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      The short version of the Borderline Symptom List (BSL-23): development and initial data on psychometric properties.

      Psychopathology
      Adolescent, Adult, Behavior Therapy, methods, Borderline Personality Disorder, diagnosis, psychology, therapy, Diagnosis, Differential, Diagnostic and Statistical Manual of Mental Disorders, Female, Humans, Male, Middle Aged, Psychometrics, statistics & numerical data, Questionnaires, Young Adult

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          Abstract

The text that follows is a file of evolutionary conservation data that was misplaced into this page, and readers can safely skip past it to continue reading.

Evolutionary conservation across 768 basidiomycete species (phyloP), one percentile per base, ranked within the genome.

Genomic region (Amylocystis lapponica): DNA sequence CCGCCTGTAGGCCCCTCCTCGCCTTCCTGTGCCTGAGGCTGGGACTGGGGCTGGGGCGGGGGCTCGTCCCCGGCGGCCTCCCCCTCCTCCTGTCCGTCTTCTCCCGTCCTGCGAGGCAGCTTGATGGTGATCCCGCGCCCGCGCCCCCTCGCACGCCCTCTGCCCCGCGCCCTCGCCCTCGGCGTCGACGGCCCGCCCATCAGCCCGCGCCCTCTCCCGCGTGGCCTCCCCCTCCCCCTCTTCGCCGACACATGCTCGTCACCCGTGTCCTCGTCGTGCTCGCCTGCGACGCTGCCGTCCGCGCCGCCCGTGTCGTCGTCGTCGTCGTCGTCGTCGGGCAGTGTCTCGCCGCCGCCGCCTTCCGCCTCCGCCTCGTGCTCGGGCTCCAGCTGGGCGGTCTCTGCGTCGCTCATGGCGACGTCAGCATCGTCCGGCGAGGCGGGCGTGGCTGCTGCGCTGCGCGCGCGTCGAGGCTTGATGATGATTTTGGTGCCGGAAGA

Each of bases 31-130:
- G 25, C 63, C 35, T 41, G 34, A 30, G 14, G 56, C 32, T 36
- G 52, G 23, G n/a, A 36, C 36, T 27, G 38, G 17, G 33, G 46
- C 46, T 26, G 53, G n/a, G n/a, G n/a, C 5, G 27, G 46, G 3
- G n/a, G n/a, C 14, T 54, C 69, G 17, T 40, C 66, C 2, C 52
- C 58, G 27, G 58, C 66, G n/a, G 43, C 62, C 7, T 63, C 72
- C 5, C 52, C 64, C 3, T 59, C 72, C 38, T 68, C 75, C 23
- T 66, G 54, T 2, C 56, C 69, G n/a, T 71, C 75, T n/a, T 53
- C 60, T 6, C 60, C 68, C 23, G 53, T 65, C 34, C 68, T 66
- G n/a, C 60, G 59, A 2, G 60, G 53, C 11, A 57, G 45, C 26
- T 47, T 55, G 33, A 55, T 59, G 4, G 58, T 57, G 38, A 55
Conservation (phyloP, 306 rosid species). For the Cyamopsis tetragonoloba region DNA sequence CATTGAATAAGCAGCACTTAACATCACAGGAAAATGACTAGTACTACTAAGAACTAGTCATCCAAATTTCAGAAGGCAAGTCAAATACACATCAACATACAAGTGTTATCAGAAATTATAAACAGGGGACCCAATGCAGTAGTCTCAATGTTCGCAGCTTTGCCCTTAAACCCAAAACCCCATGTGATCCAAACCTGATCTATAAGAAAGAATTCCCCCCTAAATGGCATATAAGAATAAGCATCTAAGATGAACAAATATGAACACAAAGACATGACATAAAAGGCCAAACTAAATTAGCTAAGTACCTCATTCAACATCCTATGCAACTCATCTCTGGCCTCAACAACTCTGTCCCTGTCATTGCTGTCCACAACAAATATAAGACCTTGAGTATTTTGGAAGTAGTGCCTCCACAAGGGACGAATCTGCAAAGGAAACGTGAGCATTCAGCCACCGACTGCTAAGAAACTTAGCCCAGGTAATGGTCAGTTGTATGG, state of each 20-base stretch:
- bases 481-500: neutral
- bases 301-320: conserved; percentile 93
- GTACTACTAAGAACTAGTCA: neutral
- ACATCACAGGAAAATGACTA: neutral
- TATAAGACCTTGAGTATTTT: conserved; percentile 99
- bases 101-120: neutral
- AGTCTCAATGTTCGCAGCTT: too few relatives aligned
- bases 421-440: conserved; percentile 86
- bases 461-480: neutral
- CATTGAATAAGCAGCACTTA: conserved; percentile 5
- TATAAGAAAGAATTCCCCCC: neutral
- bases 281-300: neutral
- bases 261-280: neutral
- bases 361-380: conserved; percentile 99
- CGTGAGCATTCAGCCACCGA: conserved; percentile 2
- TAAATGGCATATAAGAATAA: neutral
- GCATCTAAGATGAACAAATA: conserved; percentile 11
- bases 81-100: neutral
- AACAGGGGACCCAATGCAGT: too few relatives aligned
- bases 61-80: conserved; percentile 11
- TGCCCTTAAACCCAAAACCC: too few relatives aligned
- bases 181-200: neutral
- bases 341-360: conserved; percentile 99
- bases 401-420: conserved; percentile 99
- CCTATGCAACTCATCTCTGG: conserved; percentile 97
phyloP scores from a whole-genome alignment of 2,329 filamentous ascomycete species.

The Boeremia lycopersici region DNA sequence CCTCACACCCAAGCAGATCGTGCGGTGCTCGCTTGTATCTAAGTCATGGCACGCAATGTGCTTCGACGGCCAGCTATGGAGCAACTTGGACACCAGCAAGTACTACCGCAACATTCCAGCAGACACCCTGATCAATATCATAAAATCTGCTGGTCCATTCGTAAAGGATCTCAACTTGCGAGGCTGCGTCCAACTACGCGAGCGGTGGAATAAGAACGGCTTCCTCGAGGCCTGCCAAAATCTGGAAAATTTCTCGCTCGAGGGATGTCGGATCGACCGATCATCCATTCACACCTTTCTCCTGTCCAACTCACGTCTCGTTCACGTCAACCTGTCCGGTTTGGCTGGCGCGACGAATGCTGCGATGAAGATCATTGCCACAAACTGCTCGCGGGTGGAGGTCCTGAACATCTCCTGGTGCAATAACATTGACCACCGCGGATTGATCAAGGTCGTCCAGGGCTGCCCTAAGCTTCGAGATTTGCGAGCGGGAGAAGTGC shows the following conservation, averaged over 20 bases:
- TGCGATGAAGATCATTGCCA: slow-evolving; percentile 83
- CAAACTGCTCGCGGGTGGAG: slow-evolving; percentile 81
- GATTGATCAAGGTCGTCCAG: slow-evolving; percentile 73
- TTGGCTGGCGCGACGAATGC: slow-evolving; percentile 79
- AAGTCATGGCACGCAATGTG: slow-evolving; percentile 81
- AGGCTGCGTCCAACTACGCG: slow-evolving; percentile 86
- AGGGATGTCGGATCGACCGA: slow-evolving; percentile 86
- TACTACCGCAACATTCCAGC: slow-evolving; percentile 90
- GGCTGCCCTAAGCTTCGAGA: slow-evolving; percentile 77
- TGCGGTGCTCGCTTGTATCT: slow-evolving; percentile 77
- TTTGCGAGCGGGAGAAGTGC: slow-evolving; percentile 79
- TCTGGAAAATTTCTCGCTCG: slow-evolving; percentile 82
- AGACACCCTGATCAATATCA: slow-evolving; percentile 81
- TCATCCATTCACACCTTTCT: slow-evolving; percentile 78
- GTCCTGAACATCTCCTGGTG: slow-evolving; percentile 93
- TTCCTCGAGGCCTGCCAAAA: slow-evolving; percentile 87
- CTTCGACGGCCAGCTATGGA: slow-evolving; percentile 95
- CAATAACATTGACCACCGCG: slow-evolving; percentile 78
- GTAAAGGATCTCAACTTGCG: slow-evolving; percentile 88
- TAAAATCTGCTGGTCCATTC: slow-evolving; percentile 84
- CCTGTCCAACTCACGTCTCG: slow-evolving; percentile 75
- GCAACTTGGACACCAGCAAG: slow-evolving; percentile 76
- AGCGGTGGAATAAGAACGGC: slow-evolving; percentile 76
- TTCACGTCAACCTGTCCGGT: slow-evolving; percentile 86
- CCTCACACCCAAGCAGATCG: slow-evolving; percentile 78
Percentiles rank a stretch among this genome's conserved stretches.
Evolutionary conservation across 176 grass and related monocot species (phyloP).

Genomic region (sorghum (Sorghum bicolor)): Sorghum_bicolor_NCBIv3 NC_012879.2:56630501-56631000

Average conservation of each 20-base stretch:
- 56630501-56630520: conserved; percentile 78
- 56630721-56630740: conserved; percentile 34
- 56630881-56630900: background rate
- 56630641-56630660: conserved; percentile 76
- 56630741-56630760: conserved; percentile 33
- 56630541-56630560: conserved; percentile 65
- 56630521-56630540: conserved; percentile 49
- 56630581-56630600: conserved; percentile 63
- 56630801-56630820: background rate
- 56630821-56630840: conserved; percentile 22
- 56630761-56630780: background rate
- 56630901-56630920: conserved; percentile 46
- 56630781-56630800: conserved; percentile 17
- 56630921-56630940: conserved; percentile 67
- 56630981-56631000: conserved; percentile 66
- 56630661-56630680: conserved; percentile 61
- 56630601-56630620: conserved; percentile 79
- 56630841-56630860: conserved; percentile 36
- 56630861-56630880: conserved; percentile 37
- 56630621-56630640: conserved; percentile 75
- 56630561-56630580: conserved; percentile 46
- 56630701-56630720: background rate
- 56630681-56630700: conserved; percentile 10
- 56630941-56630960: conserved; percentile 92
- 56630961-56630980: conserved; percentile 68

The full version of the Borderline Symptom List (BSL; for clarification now labeled BSL-95) is a self-rating instrument for specific assessment of borderline-typical symptomatology. The BSL-95 items are based on criteria of the DSM-IV, the revised version of the Diagnostic Interview for Borderline Personality Disorder, and the opinions of both clinical experts and borderline patients. The BSL-95 includes 95 items. In order to reduce patient burden and assessment time, a short version with 23 items (BSL-23) was developed. The development of the BSL-23 was based on a sample of 379 borderline patients, considering the items from the BSL-95 that had the highest levels of sensitivity to change and the highest ability to discriminate borderline patients from other patient groups. In a second step, the psychometric properties of the BSL-23 were investigated and compared with the psychometric properties of the BSL-95 in 5 different samples, including a total of 659 borderline patients. In all of the samples, a high correlation of the sum score was found between the BSL-23 and the BSL-95 (range: 0.958-0.963). The internal consistency was high for both versions (BSL-23/Cronbach's alpha: 0.935-0.969; BSL-95/Cronbach's alpha: 0.977-0.978). Both BSL-23 and BSL-95 clearly discriminated borderline personality disorder patients from patients with an axis I diagnosis (mean effect sizes were 1.13 and 0.96 for the BSL-23 and BSL-95, respectively). In addition, comparisons before and after 3 months of dialectical behavior therapy revealed a numerically larger effect size for the BSL-23 (d = 0.47) compared to the BSL-95 (d = 0.38). The results indicate that the BSL-23 is an efficient and convenient self-rating instrument that displays good psychometric properties comparable to those of the BSL-95. The BSL-23 also demonstrated sensitivity to the effects of therapy. (c) 2008 S. Karger AG, Basel.

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